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That's part of property rights, you are starting to deny the whole thing now.

No, it's not.
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April 18, 2011, 08:57:01 PM
 #54

I imagine a lot of people losing motivation to create new products if they can't copyright and patent them.
Obviously it hasn't happen so we can't be for sure.

What inspires people to create new products in this world where they can't hold on to their IP?
I'm talking about business and profit minded individuals not products that are designed to make the world a better place / non profit art etc.
I'm saying would we have a "microsoft windows" etc, (maybe we'd be better without in this case).

You're right.  There's never been a successful operating system created without a profit motive or copyright.  There's also never been anyone who has tried to make a profit with anything in the public domain or with any ideas they couldn't use the gov't to force others not to copy.

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malditonuke
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April 18, 2011, 09:07:06 PM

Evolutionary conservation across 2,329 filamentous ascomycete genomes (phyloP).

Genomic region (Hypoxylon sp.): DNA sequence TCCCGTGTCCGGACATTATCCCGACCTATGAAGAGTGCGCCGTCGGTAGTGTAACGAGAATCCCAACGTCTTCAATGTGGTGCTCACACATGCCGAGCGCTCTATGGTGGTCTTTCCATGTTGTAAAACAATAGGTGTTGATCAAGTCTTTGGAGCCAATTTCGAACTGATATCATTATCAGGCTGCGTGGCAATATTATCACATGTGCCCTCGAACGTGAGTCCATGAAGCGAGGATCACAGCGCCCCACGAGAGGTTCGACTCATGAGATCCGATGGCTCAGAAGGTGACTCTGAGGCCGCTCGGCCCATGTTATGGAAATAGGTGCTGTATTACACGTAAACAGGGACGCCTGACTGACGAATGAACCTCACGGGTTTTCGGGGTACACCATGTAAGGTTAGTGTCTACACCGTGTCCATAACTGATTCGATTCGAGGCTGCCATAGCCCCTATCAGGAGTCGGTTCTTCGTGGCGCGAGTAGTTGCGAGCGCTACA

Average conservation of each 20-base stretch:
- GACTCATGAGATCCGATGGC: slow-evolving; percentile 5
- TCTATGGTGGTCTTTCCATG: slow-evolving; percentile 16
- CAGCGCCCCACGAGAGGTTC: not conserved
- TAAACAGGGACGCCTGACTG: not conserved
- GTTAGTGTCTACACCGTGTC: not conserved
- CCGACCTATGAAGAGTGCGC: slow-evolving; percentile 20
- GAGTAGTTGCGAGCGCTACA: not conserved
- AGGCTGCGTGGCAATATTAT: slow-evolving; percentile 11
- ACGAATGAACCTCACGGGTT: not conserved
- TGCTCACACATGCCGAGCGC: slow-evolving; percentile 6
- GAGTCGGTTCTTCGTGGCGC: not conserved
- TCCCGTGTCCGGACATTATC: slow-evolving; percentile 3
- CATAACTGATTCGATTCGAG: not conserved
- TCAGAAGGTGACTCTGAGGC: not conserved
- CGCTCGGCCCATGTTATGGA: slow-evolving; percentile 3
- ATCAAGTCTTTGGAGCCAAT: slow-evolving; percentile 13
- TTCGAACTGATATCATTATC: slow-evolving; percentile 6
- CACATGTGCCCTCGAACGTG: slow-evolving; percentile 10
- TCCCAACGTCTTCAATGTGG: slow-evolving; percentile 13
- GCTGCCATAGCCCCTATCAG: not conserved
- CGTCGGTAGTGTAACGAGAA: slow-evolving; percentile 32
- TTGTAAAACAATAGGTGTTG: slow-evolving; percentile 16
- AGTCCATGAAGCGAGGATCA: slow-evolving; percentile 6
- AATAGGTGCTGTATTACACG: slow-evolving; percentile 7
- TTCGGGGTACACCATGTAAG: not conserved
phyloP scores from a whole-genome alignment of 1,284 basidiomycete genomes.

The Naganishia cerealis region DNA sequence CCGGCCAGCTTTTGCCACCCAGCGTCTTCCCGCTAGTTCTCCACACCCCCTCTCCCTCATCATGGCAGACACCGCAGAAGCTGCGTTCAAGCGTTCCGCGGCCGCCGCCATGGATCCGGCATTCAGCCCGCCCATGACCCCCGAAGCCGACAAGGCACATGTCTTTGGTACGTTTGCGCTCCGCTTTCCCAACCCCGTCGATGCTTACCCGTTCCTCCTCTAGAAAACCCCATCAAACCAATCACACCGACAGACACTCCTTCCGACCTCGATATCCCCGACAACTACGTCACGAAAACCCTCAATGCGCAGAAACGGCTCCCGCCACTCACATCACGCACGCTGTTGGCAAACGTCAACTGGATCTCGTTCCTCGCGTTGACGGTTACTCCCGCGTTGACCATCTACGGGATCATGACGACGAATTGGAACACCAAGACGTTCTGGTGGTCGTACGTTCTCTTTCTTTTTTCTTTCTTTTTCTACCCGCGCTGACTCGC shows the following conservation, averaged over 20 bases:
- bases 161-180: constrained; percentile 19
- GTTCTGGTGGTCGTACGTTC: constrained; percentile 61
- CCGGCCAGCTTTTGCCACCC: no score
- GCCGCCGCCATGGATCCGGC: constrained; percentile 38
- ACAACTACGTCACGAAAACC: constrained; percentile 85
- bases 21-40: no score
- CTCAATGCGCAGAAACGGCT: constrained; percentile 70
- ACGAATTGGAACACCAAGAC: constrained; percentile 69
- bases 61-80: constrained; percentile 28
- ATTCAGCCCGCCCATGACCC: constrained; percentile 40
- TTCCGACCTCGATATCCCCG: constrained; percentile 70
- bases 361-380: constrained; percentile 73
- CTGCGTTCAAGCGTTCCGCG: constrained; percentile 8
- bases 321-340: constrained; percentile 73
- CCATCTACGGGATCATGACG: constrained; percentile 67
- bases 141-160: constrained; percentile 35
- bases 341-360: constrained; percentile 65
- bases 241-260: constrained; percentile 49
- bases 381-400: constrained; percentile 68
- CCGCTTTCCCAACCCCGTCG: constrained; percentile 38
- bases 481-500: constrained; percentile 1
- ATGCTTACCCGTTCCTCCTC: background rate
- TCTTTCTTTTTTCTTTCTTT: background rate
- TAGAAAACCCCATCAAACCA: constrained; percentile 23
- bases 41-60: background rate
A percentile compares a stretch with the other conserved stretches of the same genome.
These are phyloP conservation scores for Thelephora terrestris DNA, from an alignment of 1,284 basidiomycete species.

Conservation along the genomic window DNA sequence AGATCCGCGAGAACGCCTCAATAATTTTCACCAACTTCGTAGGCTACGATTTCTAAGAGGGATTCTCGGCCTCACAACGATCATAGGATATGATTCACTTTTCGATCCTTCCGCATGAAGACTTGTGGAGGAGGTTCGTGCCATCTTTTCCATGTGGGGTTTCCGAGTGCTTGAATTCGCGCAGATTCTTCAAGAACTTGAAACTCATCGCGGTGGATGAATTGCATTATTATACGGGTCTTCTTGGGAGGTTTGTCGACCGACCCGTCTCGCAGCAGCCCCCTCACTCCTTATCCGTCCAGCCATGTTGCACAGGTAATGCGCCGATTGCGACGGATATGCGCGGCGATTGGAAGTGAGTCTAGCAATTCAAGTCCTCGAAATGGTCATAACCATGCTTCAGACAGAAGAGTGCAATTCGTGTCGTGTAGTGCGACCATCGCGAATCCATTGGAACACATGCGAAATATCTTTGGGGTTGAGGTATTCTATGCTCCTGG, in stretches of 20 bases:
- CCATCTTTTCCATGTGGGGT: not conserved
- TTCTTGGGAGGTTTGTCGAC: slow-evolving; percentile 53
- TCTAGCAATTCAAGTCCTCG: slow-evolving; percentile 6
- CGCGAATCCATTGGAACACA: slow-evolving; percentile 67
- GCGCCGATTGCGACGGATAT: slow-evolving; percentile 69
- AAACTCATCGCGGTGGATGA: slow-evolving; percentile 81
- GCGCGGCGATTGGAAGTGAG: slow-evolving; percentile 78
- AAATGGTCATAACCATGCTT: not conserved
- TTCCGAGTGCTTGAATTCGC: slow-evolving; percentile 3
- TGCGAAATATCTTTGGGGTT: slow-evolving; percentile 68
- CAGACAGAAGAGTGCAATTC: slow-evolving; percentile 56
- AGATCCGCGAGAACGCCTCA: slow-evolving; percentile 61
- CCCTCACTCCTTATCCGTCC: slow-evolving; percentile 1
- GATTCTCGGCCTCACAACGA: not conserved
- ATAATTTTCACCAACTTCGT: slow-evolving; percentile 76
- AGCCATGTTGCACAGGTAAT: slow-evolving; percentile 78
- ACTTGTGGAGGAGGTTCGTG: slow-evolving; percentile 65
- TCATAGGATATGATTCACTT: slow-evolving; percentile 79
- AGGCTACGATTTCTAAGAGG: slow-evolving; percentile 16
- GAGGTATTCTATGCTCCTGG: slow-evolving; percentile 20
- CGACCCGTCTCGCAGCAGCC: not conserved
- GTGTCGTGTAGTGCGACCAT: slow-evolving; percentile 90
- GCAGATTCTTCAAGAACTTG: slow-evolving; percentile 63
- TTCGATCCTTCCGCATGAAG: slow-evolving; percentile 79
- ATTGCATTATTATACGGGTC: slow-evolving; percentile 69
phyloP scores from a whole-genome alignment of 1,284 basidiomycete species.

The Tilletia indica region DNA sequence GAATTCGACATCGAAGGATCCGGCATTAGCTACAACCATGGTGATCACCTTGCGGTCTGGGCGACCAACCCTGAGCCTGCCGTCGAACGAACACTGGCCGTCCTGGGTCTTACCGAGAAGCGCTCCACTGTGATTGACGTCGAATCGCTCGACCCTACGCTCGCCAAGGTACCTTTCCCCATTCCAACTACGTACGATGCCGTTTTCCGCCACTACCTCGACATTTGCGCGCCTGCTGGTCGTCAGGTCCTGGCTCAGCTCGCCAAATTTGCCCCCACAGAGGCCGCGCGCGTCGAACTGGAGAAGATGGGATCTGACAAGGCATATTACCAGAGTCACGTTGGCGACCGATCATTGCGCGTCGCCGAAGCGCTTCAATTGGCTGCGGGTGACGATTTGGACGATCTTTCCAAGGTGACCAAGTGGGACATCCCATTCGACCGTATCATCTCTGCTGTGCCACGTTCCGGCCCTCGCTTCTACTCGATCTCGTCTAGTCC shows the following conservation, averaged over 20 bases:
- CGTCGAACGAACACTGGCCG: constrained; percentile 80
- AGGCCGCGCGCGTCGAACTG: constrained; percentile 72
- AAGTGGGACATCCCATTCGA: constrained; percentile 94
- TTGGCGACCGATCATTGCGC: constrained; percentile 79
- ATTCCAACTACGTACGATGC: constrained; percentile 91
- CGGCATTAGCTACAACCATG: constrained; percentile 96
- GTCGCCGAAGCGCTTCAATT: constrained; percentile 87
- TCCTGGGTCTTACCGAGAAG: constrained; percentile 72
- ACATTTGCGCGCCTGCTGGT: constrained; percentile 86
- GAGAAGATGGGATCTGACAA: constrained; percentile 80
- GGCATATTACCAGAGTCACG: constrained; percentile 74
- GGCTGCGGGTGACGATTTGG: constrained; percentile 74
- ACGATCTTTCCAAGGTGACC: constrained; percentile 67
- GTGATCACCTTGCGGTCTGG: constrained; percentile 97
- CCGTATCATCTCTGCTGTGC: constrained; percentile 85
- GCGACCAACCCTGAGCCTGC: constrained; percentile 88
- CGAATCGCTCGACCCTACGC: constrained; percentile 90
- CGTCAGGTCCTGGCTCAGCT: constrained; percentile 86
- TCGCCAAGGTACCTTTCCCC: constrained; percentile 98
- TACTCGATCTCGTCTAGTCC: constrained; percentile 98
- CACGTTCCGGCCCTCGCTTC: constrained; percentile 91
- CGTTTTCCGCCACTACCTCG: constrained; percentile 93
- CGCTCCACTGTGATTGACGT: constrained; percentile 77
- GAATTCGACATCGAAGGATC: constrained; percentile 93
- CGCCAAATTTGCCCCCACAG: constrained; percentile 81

#55

Just because it is not complicated, does not mean it is not hard.

Common sense means that such knowledge is held in common.  Are you suggesting that most people understand economics?


1. If lots of people want something, the price goes up relative to what it would be if fewer people wanted said product (and vice-versa)

2. If lots of people have and/or produce something, the price goes down relative to what it would be if fewer people supplied said product (and vice-versa).

3. Incentives matter.

Most everything follows from there (if applied rigorously), and point 3 is the most important point in most cases.

Those three ideas are useful, but I would not say that they equate to an understanding of economics.  What about the subjectivity of value?  The value scale?  Why people save?  The effects of capital accumulation and distribution?   Time preference?  Etc. etc.
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April 18, 2011, 09:25:58 PM